# Exercise 38 – You have a grocery delivery service which delivers food within 24 hours. How many trucks do you need to operate it?

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nabspm

Lets assume that the Grocery delivery service serves the San Francisco area.

Lets assume that there is no one else who is currently doing grocery delivery in SFO right now and this company is going to serve the entire eligible population of grocery delivery customers.
Let us also assume that this service will only serve grocery to households and will not be for commercial purposes such as delivery for restaurants/mom and pop stores etc

The way to calculate number of trucks required for the 24 hour grocery service would be:

Number of orders for households requiring grocery delivery (demand) per day /Number of orders that can be served by 1 truck per day

San Francisco has a population of around 850K.
Lets assume that there are on an average 3 people in a household and hence the number of households in SFO are: 850/3 = 283 (approximately 300 households).
Every household requires grocery but not every household requires grocery delivery.

Lets assume that 30% of the households will actually use the grocery delivery service (rest of them will buy grocery by going to the store or eat out). So # of eligible households = 30% of 300 = 90 households
If each household on an average orders grocery once a week then number of orders per day = 90 * 1/7 = 13 orders a day
Lets assume that 50% are large orders (more than 15 items) and 50% are small – medium orders (less than 15 items) which means approximately 6 large orders and 7 small orders

Lets assume that this grocery delivery service uses standard delivery trucks + uber/lyft style cars depending on the size of groceries (large, medium orders)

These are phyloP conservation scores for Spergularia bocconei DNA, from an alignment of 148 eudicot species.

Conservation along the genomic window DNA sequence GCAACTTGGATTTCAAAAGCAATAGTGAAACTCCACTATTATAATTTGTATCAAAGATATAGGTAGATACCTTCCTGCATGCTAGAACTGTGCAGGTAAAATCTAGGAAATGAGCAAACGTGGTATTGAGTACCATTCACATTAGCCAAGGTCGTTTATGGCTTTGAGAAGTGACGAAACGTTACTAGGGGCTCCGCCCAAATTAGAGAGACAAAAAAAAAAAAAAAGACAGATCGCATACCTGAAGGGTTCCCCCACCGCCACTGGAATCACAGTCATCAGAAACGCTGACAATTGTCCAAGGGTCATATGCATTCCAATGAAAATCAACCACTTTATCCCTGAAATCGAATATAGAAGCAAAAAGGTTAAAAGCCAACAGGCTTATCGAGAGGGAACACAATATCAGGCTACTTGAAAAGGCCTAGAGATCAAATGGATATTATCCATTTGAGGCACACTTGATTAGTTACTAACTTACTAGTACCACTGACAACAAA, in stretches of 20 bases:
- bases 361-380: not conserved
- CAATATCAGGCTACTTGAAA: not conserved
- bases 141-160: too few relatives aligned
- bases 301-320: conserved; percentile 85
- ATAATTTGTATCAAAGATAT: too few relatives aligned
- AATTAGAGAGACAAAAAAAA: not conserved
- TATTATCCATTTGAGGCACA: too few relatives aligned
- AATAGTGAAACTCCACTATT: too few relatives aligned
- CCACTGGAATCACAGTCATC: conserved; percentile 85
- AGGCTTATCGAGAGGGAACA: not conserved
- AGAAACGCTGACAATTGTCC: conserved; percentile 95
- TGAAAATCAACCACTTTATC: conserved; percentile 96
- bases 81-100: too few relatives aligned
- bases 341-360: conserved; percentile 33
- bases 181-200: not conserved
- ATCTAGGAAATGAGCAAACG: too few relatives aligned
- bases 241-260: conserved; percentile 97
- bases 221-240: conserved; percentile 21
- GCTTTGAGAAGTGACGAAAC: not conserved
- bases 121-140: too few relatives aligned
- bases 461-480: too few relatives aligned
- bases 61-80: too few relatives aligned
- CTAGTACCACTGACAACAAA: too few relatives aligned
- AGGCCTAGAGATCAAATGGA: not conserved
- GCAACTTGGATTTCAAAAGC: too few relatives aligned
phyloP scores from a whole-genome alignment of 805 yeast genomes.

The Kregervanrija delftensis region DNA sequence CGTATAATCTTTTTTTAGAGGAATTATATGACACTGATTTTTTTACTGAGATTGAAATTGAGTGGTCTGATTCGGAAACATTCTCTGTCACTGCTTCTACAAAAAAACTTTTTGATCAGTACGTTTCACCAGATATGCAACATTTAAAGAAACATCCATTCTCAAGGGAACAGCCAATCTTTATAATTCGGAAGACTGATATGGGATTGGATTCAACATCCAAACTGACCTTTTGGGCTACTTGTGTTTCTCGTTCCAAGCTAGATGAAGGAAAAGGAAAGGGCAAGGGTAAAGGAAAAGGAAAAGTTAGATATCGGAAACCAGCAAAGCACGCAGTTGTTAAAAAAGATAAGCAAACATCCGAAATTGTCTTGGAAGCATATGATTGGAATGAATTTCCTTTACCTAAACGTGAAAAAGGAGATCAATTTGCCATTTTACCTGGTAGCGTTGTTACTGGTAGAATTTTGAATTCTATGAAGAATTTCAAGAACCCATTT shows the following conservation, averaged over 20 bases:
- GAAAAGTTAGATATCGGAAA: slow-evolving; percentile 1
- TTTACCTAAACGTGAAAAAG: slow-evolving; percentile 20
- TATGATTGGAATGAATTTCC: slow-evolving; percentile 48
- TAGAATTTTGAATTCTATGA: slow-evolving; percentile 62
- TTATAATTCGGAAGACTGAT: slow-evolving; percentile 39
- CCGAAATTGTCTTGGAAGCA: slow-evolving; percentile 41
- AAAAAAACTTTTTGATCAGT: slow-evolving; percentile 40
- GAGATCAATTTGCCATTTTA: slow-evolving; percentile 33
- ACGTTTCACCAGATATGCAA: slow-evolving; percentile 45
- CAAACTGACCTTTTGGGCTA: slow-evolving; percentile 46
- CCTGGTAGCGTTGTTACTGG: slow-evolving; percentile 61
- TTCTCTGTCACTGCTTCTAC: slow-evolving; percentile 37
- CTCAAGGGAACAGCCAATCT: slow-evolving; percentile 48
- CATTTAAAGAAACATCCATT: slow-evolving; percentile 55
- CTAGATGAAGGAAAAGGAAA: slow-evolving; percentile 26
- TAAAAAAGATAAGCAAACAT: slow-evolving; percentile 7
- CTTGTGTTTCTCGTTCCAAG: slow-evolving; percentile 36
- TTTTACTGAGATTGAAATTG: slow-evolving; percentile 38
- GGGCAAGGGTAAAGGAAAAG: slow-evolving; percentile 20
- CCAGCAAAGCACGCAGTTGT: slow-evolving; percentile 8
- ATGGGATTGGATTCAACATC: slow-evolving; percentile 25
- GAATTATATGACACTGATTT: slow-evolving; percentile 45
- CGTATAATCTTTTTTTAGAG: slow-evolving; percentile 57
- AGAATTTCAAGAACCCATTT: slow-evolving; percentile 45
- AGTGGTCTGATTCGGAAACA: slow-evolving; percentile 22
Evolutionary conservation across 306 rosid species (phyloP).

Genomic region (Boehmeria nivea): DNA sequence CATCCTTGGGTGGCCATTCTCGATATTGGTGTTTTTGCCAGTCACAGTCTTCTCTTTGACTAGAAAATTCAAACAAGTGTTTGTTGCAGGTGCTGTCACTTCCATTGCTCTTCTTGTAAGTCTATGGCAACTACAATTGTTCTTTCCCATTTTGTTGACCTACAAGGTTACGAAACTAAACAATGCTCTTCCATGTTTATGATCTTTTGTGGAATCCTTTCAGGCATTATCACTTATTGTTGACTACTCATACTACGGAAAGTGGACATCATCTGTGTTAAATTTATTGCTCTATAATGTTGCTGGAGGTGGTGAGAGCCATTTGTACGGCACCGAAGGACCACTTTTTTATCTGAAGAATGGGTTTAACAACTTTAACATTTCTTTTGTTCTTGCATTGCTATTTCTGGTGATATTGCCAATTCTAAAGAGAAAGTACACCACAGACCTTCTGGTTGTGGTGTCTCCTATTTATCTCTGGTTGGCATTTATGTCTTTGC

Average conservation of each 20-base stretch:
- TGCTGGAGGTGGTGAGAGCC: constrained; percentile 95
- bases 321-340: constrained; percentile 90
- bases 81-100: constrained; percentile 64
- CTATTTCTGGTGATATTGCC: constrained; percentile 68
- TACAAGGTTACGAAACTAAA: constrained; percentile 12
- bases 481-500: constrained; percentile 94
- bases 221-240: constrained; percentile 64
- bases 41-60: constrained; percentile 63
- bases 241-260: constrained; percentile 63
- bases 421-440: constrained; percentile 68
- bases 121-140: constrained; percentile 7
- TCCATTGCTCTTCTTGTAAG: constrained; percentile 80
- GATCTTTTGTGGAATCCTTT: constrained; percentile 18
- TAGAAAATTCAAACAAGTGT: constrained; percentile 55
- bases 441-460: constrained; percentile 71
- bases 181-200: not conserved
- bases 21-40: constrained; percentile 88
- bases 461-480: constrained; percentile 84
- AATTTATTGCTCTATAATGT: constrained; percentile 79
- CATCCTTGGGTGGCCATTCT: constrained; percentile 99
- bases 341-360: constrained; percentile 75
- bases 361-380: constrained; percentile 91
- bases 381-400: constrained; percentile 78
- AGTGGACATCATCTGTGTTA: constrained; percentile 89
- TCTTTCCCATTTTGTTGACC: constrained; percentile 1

A standard truck holds approximately 10 large orders of groceries per trip and a truck makes at least 3 trips a day.
There a single truck can do = 30 orders a day
A lyft/uber style mini van can do 3 small-medium orders per trip and can do at least 3 trips a day as well = 9 s/m orders per day.

Therefore # of trucks for large orders required per day = 6/30
# of cars required for small orders per day = 7/9

0.2 trucks required per day
0.8 cars required per day
Approximately 1 vehicle per day overall if we want to simplify the whole thing
There may be more trucks/cars required during the weekend if the number of orders are more so lets double that to say 2 vehicles overall required per day to serve grocery delivery for SFO.

This seems way too less 🙁 What did I do wrong?
Maybe the 30% households requiring grocery was wrong? I see so many Safeway and Walmart trucks driving around. You probably need 4 trucks for every large city in the bay area per company. Do people order groceries every day?
Maybe I need to increase my % of families ordering groceries and need to increase my number of days per week that grocery is ordered. I think my formula is still correct though. I am also not accounting for restaurant and small store delivery which probably accounts for quite a large volume of grocery delivery.

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David

Did you make a mistake in your number of households? Shouldn’t be 90K households, instead of 90 households?

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nabspm

Yes- DUH! I should have seen that 🙂

Guest
Bijan

Hi Nabspm,
I would have estimated the number of households per truck in a different way. Check out Dave’s solution. I like it. It’s simple. Although he’s making a bunch of assumptions. And most likely, the truck has a fridge so it doesn’t have to go back to the centre during the day.
Also, I think the number households in SF should be 300K per your estimate.
Hope it helps.

Guest
David

Let’s say the population of San Francisco is 900K and there are 900K people / 3 people per household = 300K households. And on average, 10% of these households will be interested in my grocery delivery service (there are other companies such as Amazon who are in this space and many people prefer to go to stores so 10% seems reasonable to me). My customer base is 10% of 300K = 30K

Let’s say each of these 30K households purchases groceries once a week (2 times online, 2 times in-store). So, every week, there will be 30K / 2 = 15K orders. If I break 15K by 7 days, I get about 2K of orders per day.